Sprocket assembly with replaceable teeth
A sprocket assembly with replaceable teeth including a generally cylindrical sprocket equipped with a plurality of L-shaped pockets in the periphery thereof for the receipt of a tooth having an inner end equipped with a partial T-shape and wherein wedge lock means operate against the T-shape to cooperate with the chain force in maintaining the seat of the tooth within the pocket.
Latest Esco Corporation Patents:
This invention relates to a sprocket assembly with replaceable teeth and, more particularly one wherein the securement of the teeth not only is substantially free of chain stress but further cooperates with the force of the chain in enhancing the tooth securement.
Although the sprocket assemblies of the invention have wide application, they are particularly suited for use in pulp mill conveyors where the wearing stresses are extraordinary. This has necessitated the use of very large sprockets of the order of 25" pitch diameters (632 mm). Thus, sprocket replacement is costly and time-consuming.
The instant invention provides three significant advantages over prior sprocket assemblies employed in the pulp mill arduous operation: (1) the ability of tooth replacement without disassembly of the chain and sprocket, (2) the operation of the assembly without stress on the tooth lock, and (3) the ability to provide both the teeth and the sprocket without machining--except for the sprocket bore.
The first advantage has been long known--see for example U.S. Pat. Nos. 259,875; 358,771; 1,206,172 and 1,630,313. However, none of these achieve the additional advantages of the invention and further, notwithstanding the long availability of structures teaching the advantage of replacement without chain disassembly, this is has not been realized in the intervening art as exemplified by U.S. Pat. Nos. 2,863,323; 3,311,220; 3,439,555 and 4,109,545.
The instant invention achieves these cooperative advantages by utilizing a replaceable tooth having inward of the usual chain engaging contour, a circumferentially related toe part and heel part for mounting within a pocket inward of the periphery of the generally cylindrical sprocket. Lock means are provided in axial passages in the sprocket associated with the heel part so that the chain force and lock force both cooperate to firmly seat the tooth toe part within the pocket and thus relieve the lock any function except to maintain the tooth on the sprocket when there is no chain force.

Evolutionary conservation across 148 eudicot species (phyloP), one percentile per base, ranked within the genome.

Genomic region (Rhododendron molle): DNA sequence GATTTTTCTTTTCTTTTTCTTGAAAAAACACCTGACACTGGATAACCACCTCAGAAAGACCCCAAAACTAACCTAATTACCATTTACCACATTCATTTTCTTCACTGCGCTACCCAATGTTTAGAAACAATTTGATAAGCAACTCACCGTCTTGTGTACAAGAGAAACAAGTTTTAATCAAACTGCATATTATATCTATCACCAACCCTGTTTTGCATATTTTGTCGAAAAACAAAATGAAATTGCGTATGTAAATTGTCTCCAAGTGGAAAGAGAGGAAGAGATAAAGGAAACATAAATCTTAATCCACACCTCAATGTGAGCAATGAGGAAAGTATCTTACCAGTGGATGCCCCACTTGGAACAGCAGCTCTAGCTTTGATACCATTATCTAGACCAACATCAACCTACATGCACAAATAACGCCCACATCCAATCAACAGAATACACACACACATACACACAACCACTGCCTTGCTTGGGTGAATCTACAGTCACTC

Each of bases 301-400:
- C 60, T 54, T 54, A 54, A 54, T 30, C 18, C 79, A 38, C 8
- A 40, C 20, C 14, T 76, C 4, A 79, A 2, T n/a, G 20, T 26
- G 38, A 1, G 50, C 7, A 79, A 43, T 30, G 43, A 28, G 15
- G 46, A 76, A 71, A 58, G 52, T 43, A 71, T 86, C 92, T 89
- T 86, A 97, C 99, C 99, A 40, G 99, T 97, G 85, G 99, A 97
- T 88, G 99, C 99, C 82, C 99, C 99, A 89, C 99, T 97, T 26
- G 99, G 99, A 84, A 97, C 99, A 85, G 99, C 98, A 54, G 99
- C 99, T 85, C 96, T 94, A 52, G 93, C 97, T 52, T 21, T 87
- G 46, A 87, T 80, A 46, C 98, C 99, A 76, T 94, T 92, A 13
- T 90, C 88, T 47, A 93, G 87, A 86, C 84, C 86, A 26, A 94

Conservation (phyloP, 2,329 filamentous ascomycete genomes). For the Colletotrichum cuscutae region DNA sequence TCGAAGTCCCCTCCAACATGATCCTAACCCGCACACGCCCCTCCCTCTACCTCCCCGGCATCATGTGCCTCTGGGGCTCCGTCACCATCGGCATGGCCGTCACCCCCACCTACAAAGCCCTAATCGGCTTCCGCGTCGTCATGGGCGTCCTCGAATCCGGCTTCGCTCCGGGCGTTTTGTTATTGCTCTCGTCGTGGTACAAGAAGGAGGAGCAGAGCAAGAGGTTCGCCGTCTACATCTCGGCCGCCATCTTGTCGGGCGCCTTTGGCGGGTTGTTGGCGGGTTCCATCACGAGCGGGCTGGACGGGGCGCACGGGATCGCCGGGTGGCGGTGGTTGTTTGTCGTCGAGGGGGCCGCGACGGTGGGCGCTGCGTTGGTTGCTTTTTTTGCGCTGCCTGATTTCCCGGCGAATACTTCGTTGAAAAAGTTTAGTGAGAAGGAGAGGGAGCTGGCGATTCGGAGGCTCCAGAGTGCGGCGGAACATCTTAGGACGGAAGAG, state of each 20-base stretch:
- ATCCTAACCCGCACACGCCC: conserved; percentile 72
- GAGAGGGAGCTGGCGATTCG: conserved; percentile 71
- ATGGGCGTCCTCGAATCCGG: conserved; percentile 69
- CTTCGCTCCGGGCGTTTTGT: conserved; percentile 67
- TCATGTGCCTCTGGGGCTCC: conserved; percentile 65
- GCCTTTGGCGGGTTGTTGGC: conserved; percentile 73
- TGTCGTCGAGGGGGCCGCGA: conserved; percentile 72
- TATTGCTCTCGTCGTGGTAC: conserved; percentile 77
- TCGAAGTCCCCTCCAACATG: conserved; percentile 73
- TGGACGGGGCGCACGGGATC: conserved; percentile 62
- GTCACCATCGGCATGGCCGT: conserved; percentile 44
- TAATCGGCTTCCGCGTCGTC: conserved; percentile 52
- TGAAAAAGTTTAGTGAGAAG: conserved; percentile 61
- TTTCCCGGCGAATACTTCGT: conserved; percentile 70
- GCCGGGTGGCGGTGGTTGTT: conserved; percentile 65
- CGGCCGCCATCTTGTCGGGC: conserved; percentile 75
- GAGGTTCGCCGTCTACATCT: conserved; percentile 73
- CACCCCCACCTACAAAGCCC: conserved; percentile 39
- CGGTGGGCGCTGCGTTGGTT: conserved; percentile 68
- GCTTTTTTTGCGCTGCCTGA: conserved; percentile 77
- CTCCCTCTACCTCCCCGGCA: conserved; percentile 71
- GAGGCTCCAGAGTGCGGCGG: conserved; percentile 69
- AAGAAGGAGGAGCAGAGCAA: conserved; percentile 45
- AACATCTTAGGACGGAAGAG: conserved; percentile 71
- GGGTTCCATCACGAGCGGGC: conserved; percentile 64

Other objects and advantages of the invention may be seen in the ensuing specification.
The invention is described in conjunction with an illustrative embodiment, in which--
FIG. 1 is a fragmentary elevational view, partially in section showing the mounting of one tooth in a portion of the sprocket;
FIG. 2 is a fragmentary sectional view seen along the sight line 2--2 applied to FIG. 1;
FIG. 3 is a view similar to FIG. 1 but showing the tooth in the process of being installed within a pocket of the sprocket;
FIG. 4 is an end elevational view of one of the locking wedges employed in the practice of the invention; and
FIG. 5 is a side elevational view of the wedge lock of FIG. 4.
In the illustration given and with reference first to FIG. 1, the numeral 10 designates generally a sprocket assembly which is seen to include a sprocket 11 equipped with a plurality of pockets 12 (only one of which is seen in FIG. 1). The numeral 13 designates generally the inventive tooth, again a plurality of which are provided, and which is seen to include an outer end 14 adapted to engage a chain (not shown) and an inner end 15 which is adapted to be received within the pocket 12. The sprocket 11 is generally cylindrical in construction and has the usual central bore (not shown).
The cylindrical periphery 16 of the sprocket 11 is interrupted as at 17 to provide an opening for the insertion of the inner end 15 of the tooth 13. The tooth 13 has a toe part 18 (still referring to FIG. 1) which is located forwardly in the direction of chain force and a heel part 19 which is rearward of the toe part (again considered from the standpoint of the chain force). The heel part 19 (see FIG. 2) is further characterized by being equipped with integral, axially extending flanges as at 20 and 21.
The pocket 12 is contoured to receive the inner end 15 of the tooth 13 and forwardly is equipped with a toe portion 22 and rearwardly with a heel portion 23. The heel portion is partially defined by the perimetric wall 24 (see FIG. 3). Also, as can be appreciated from a consideration of FIG. 2, the wall 24 provides a radially outer confinement for the flanges 20 and 21.
The structure of the tooth 13 and pocket 12 can also be appreciated from a consideration of FIG. 3.